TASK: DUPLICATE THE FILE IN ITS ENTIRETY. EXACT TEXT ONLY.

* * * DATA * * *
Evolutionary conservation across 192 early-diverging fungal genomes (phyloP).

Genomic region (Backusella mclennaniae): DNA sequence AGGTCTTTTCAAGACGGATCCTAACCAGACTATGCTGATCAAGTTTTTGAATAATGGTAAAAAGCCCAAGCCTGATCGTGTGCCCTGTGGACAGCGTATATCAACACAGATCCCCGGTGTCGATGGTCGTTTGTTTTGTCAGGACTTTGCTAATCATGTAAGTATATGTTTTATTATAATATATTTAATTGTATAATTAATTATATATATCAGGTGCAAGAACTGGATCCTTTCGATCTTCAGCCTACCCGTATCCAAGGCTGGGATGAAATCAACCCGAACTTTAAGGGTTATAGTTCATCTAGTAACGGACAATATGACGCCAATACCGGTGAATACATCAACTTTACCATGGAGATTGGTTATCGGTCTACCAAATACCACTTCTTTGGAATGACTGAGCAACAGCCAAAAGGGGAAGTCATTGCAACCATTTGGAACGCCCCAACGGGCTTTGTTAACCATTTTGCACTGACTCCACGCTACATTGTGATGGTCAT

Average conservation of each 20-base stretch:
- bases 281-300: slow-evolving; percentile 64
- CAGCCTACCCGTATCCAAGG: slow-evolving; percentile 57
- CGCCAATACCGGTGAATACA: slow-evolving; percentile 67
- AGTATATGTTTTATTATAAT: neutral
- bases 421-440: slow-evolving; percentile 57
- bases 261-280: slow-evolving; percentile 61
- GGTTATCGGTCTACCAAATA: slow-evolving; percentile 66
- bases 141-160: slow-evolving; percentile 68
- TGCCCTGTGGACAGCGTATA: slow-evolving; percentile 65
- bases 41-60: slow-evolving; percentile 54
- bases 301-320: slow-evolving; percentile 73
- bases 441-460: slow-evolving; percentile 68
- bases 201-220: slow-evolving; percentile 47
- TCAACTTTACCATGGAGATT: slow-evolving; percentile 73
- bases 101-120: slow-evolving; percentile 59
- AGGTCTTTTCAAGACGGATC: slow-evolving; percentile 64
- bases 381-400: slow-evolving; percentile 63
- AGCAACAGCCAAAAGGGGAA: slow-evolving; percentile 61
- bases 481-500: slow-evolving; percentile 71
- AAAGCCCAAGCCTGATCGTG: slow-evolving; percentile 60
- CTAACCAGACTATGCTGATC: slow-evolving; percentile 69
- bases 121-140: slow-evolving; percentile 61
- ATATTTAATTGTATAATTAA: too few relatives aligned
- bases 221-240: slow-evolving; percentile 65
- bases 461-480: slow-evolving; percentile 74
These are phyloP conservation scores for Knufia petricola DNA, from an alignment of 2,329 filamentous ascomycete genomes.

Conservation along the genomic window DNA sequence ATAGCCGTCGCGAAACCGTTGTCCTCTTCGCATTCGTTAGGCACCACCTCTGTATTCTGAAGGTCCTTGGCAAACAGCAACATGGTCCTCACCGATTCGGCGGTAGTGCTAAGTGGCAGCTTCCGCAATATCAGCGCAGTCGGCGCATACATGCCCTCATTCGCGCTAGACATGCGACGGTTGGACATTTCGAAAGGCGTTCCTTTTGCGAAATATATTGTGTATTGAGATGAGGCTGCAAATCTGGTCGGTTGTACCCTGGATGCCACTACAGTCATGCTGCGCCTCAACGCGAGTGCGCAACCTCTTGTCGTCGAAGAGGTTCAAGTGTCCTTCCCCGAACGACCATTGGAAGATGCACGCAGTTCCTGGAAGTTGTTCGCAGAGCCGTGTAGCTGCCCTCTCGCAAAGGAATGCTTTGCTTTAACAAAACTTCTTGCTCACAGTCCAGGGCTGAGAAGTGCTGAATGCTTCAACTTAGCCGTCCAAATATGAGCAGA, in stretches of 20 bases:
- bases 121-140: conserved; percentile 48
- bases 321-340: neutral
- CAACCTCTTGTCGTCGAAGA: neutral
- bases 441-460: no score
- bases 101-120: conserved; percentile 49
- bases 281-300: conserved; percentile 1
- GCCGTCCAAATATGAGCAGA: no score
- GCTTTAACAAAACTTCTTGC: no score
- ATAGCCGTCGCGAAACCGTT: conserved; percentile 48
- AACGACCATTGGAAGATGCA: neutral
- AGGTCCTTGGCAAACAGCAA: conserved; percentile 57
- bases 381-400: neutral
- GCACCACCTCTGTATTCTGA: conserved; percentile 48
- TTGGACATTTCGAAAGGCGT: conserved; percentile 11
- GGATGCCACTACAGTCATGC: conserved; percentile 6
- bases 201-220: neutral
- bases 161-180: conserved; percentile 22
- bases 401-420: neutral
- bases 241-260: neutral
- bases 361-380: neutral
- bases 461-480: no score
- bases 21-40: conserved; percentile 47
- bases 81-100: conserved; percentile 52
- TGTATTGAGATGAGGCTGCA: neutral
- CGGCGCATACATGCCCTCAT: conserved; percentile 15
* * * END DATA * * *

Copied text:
Evolutionary conservation across 192 early-diverging fungal genomes (phyloP).

Genomic region (Backusella mclennaniae): DNA sequence AGGTCTTTTCAAGACGGATCCTAACCAGACTATGCTGATCAAGTTTTTGAATAATGGTAAAAAGCCCAAGCCTGATCGTGTGCCCTGTGGACAGCGTATATCAACACAGATCCCCGGTGTCGATGGTCGTTTGTTTTGTCAGGACTTTGCTAATCATGTAAGTATATGTTTTATTATAATATATTTAATTGTATAATTAATTATATATATCAGGTGCAAGAACTGGATCCTTTCGATCTTCAGCCTACCCGTATCCAAGGCTGGGATGAAATCAACCCGAACTTTAAGGGTTATAGTTCATCTAGTAACGGACAATATGACGCCAATACCGGTGAATACATCAACTTTACCATGGAGATTGGTTATCGGTCTACCAAATACCACTTCTTTGGAATGACTGAGCAACAGCCAAAAGGGGAAGTCATTGCAACCATTTGGAACGCCCCAACGGGCTTTGTTAACCATTTTGCACTGACTCCACGCTACATTGTGATGGTCAT

Average conservation of each 20-base stretch:
- bases 281-300: slow-evolving; percentile 64
- CAGCCTACCCGTATCCAAGG: slow-evolving; percentile 57
- CGCCAATACCGGTGAATACA: slow-evolving; percentile 67
- AGTATATGTTTTATTATAAT: neutral
- bases 421-440: slow-evolving; percentile 57
- bases 261-280: slow-evolving; percentile 61
- GGTTATCGGTCTACCAAATA: slow-evolving; percentile 66
- bases 141-160: slow-evolving; percentile 68
- TGCCCTGTGGACAGCGTATA: slow-evolving; percentile 65
- bases 41-60: slow-evolving; percentile 54
- bases 301-320: slow-evolving; percentile 73
- bases 441-460: slow-evolving; percentile 68
- bases 201-220: slow-evolving; percentile 47
- TCAACTTTACCATGGAGATT: slow-evolving; percentile 73
- bases 101-120: slow-evolving; percentile 59
- AGGTCTTTTCAAGACGGATC: slow-evolving; percentile 64
- bases 381-400: slow-evolving; percentile 63
- AGCAACAGCCAAAAGGGGAA: slow-evolving; percentile 61
- bases 481-500: slow-evolving; percentile 71
- AAAGCCCAAGCCTGATCGTG: slow-evolving; percentile 60
- CTAACCAGACTATGCTGATC: slow-evolving; percentile 69
- bases 121-140: slow-evolving; percentile 61
- ATATTTAATTGTATAATTAA: too few relatives aligned
- bases 221-240: slow-evolving; percentile 65
- bases 461-480: slow-evolving; percentile 74
These are phyloP conservation scores for Knufia petricola DNA, from an alignment of 2,329 filamentous ascomycete genomes.

Conservation along the genomic window DNA sequence ATAGCCGTCGCGAAACCGTTGTCCTCTTCGCATTCGTTAGGCACCACCTCTGTATTCTGAAGGTCCTTGGCAAACAGCAACATGGTCCTCACCGATTCGGCGGTAGTGCTAAGTGGCAGCTTCCGCAATATCAGCGCAGTCGGCGCATACATGCCCTCATTCGCGCTAGACATGCGACGGTTGGACATTTCGAAAGGCGTTCCTTTTGCGAAATATATTGTGTATTGAGATGAGGCTGCAAATCTGGTCGGTTGTACCCTGGATGCCACTACAGTCATGCTGCGCCTCAACGCGAGTGCGCAACCTCTTGTCGTCGAAGAGGTTCAAGTGTCCTTCCCCGAACGACCATTGGAAGATGCACGCAGTTCCTGGAAGTTGTTCGCAGAGCCGTGTAGCTGCCCTCTCGCAAAGGAATGCTTTGCTTTAACAAAACTTCTTGCTCACAGTCCAGGGCTGAGAAGTGCTGAATGCTTCAACTTAGCCGTCCAAATATGAGCAGA, in stretches of 20 bases:
- bases 121-140: conserved; percentile 48
- bases 321-340: neutral
- CAACCTCTTGTCGTCGAAGA: neutral
- bases 441-460: no score
- bases 101-120: conserved; percentile 49
- bases 281-300: conserved; percentile 1
- GCCGTCCAAATATGAGCAGA: no score
- GCTTTAACAAAACTTCTTGC: no score
- ATAGCCGTCGCGAAACCGTT: conserved; percentile 48
- AACGACCATTGGAAGATGCA: neutral
- AGGTCCTTGGCAAACAGCAA: conserved; percentile 57
- bases 381-400: neutral
- GCACCACCTCTGTATTCTGA: conserved; percentile 48
- TTGGACATTTCGAAAGGCGT: conserved; percentile 11
- GGATGCCACTACAGTCATGC: conserved; percentile 6
- bases 201-220: neutral
- bases 161-180: conserved; percentile 22
- bases 401-420: neutral
- bases 241-260: neutral
- bases 361-380: neutral
- bases 461-480: no score
- bases 21-40: conserved; percentile 47
- bases 81-100: conserved; percentile 52
- TGTATTGAGATGAGGCTGCA: neutral
- CGGCGCATACATGCCCTCAT: conserved; percentile 15